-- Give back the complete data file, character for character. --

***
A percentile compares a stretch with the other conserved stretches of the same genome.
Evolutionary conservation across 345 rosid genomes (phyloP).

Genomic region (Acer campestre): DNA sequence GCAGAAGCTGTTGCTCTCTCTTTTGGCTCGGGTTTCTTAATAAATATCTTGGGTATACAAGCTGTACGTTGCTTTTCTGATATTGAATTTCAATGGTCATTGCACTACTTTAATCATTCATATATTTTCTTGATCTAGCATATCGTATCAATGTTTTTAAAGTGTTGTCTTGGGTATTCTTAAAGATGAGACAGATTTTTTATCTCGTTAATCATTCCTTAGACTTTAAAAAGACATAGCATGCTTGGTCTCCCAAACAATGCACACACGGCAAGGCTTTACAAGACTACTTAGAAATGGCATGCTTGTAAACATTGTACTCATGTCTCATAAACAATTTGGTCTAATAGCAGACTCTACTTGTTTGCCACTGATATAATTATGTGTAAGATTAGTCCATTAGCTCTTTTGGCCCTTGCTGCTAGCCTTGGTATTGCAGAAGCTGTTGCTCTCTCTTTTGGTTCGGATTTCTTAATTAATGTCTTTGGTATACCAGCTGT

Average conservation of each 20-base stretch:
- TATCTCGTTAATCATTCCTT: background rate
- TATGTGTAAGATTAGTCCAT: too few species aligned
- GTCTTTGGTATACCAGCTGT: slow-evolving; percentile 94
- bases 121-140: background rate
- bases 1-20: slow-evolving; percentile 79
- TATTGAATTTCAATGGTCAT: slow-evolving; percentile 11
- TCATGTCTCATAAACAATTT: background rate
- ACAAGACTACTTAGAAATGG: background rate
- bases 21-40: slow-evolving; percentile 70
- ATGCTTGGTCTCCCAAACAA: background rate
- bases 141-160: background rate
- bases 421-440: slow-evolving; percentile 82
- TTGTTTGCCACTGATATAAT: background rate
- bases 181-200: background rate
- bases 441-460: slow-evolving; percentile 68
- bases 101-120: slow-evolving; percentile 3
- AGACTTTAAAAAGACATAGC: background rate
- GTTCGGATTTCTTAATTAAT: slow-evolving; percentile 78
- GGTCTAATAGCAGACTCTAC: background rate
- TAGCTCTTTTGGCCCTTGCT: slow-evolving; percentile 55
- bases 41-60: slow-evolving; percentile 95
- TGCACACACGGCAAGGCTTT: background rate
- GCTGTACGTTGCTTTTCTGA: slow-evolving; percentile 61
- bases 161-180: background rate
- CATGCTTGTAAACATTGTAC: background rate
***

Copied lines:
A percentile compares a stretch with the other conserved stretches of the same genome.
Evolutionary conservation across 345 rosid genomes (phyloP).

Genomic region (Acer campestre): DNA sequence GCAGAAGCTGTTGCTCTCTCTTTTGGCTCGGGTTTCTTAATAAATATCTTGGGTATACAAGCTGTACGTTGCTTTTCTGATATTGAATTTCAATGGTCATTGCACTACTTTAATCATTCATATATTTTCTTGATCTAGCATATCGTATCAATGTTTTTAAAGTGTTGTCTTGGGTATTCTTAAAGATGAGACAGATTTTTTATCTCGTTAATCATTCCTTAGACTTTAAAAAGACATAGCATGCTTGGTCTCCCAAACAATGCACACACGGCAAGGCTTTACAAGACTACTTAGAAATGGCATGCTTGTAAACATTGTACTCATGTCTCATAAACAATTTGGTCTAATAGCAGACTCTACTTGTTTGCCACTGATATAATTATGTGTAAGATTAGTCCATTAGCTCTTTTGGCCCTTGCTGCTAGCCTTGGTATTGCAGAAGCTGTTGCTCTCTCTTTTGGTTCGGATTTCTTAATTAATGTCTTTGGTATACCAGCTGT

Average conservation of each 20-base stretch:
- TATCTCGTTAATCATTCCTT: background rate
- TATGTGTAAGATTAGTCCAT: too few species aligned
- GTCTTTGGTATACCAGCTGT: slow-evolving; percentile 94
- bases 121-140: background rate
- bases 1-20: slow-evolving; percentile 79
- TATTGAATTTCAATGGTCAT: slow-evolving; percentile 11
- TCATGTCTCATAAACAATTT: background rate
- ACAAGACTACTTAGAAATGG: background rate
- bases 21-40: slow-evolving; percentile 70
- ATGCTTGGTCTCCCAAACAA: background rate
- bases 141-160: background rate
- bases 421-440: slow-evolving; percentile 82
- TTGTTTGCCACTGATATAAT: background rate
- bases 181-200: background rate
- bases 441-460: slow-evolving; percentile 68
- bases 101-120: slow-evolving; percentile 3
- AGACTTTAAAAAGACATAGC: background rate
- GTTCGGATTTCTTAATTAAT: slow-evolving; percentile 78
- GGTCTAATAGCAGACTCTAC: background rate
- TAGCTCTTTTGGCCCTTGCT: slow-evolving; percentile 55
- bases 41-60: slow-evolving; percentile 95
- TGCACACACGGCAAGGCTTT: background rate
- GCTGTACGTTGCTTTTCTGA: slow-evolving; percentile 61
- bases 161-180: background rate
- CATGCTTGTAAACATTGTAC: background rate